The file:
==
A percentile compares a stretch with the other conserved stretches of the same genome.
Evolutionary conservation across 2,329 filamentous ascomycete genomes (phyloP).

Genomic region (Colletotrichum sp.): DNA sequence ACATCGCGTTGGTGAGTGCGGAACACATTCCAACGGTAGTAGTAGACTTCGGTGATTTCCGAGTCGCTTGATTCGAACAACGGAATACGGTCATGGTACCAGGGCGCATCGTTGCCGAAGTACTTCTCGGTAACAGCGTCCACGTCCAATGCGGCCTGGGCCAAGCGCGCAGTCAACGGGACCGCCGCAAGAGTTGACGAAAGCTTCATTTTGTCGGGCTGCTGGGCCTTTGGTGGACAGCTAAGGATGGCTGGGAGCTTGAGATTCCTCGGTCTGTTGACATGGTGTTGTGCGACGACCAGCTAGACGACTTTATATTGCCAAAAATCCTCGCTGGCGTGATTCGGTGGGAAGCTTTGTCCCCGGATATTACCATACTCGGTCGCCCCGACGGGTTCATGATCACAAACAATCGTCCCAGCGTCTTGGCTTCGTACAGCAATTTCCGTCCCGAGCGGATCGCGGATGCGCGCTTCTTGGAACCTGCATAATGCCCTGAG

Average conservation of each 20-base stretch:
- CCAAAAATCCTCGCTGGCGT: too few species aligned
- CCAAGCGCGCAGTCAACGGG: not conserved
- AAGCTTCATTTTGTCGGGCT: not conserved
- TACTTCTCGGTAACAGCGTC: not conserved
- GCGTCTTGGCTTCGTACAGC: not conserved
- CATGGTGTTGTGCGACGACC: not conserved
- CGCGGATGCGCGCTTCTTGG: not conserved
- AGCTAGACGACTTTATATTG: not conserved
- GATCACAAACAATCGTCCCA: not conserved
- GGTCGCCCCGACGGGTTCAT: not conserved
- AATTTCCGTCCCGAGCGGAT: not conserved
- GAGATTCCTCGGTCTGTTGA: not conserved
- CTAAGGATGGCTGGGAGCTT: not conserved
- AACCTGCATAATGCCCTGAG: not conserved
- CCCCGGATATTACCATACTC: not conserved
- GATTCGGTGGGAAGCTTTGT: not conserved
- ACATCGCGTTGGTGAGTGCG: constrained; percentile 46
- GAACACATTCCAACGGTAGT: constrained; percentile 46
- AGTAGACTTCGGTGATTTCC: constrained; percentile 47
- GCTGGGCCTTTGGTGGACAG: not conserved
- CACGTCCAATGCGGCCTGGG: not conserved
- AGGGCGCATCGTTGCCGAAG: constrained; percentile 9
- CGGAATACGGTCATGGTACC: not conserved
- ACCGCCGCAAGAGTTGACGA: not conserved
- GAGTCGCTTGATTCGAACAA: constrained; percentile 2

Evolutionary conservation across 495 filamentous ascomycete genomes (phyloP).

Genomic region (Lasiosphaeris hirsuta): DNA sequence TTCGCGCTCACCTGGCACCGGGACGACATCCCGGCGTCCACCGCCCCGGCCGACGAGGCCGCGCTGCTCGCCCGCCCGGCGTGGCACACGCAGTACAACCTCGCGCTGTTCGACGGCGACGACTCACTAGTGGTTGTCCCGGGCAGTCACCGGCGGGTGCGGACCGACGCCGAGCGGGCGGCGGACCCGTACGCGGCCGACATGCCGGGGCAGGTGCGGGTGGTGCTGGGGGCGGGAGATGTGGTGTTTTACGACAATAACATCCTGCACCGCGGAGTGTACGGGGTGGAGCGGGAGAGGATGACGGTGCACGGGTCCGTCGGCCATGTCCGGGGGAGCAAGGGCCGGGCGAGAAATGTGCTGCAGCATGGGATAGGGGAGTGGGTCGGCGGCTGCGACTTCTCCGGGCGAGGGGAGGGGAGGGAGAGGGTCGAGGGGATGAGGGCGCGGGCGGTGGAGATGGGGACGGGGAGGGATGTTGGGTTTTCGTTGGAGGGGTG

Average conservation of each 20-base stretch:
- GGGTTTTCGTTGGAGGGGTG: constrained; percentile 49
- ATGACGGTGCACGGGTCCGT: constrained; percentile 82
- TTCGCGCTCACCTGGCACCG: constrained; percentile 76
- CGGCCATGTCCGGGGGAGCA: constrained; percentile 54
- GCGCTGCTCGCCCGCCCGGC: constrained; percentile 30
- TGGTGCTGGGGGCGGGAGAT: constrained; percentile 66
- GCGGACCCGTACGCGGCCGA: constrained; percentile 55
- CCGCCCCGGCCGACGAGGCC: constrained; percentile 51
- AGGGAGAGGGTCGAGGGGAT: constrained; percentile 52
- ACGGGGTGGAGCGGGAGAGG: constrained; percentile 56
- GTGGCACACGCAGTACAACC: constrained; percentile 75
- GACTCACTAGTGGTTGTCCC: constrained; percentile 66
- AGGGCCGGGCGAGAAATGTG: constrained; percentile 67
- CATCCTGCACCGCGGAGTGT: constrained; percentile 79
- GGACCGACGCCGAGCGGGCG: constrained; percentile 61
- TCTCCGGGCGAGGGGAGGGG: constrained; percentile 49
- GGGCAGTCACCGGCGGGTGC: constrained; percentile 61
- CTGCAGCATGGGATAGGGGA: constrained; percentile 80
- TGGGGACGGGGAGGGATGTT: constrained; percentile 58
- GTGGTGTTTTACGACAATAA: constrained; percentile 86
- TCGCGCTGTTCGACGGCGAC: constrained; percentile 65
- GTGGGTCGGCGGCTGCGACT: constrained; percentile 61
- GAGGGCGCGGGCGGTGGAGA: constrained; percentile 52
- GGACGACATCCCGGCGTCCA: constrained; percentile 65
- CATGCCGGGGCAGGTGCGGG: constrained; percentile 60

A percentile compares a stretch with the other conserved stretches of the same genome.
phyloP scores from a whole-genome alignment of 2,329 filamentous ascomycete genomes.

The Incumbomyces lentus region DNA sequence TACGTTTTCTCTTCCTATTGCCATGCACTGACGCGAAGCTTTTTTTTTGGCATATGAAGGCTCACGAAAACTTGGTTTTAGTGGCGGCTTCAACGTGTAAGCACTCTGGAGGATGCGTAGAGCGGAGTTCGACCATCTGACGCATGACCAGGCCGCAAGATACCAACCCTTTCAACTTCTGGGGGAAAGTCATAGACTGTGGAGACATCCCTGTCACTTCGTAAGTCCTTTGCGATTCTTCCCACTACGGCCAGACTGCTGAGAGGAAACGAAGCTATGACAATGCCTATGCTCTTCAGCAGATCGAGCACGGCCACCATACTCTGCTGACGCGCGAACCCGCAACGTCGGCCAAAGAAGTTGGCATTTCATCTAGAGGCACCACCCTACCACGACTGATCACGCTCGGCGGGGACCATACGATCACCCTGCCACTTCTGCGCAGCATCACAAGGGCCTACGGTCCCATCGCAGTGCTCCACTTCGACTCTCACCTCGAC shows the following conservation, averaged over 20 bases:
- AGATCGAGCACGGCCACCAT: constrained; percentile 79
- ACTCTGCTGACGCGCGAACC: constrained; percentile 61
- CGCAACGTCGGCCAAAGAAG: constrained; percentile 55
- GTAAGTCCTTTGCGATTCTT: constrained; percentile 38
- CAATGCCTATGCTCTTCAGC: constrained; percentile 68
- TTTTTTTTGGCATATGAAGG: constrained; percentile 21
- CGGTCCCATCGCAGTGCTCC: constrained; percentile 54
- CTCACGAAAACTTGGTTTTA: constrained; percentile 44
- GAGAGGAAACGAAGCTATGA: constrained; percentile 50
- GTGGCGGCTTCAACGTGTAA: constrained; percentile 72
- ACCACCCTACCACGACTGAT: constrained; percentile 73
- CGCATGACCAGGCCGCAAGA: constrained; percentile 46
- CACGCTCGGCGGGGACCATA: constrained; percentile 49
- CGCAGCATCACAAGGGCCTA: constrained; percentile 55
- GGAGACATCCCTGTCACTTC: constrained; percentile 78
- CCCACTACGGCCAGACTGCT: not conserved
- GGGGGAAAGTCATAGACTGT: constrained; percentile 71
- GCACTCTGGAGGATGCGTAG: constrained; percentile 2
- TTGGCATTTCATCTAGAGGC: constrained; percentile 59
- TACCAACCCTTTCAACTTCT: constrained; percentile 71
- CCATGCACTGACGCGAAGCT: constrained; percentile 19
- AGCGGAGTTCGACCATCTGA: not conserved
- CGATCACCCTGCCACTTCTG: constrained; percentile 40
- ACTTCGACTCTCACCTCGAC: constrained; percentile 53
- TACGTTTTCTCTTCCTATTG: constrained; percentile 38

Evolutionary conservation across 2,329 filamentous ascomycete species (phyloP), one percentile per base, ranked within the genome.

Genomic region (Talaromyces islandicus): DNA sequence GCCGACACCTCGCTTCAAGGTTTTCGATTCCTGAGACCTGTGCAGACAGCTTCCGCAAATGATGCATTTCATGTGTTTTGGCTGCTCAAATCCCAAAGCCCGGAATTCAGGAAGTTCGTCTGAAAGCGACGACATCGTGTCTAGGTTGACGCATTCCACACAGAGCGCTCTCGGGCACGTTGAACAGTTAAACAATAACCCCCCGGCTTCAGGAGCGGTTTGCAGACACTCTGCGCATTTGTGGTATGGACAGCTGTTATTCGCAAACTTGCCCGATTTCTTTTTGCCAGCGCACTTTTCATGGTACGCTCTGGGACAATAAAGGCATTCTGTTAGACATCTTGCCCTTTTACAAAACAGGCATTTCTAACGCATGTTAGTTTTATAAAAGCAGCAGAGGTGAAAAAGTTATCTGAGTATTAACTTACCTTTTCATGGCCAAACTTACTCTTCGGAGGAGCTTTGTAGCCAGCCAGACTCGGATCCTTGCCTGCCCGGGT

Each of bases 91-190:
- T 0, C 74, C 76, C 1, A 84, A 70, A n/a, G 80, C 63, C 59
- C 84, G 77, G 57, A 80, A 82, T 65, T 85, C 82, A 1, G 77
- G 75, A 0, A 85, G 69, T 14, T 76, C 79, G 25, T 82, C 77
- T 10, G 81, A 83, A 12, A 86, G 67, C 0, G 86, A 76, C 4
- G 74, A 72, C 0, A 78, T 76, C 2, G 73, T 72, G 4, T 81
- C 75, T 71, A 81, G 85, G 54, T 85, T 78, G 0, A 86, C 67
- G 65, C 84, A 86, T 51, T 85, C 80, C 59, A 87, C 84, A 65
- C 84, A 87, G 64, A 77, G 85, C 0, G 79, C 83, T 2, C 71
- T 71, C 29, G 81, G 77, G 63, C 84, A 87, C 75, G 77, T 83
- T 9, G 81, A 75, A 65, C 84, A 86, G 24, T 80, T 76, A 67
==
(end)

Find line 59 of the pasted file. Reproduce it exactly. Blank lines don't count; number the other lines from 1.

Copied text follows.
phyloP scores from a whole-genome alignment of 2,329 filamentous ascomycete genomes.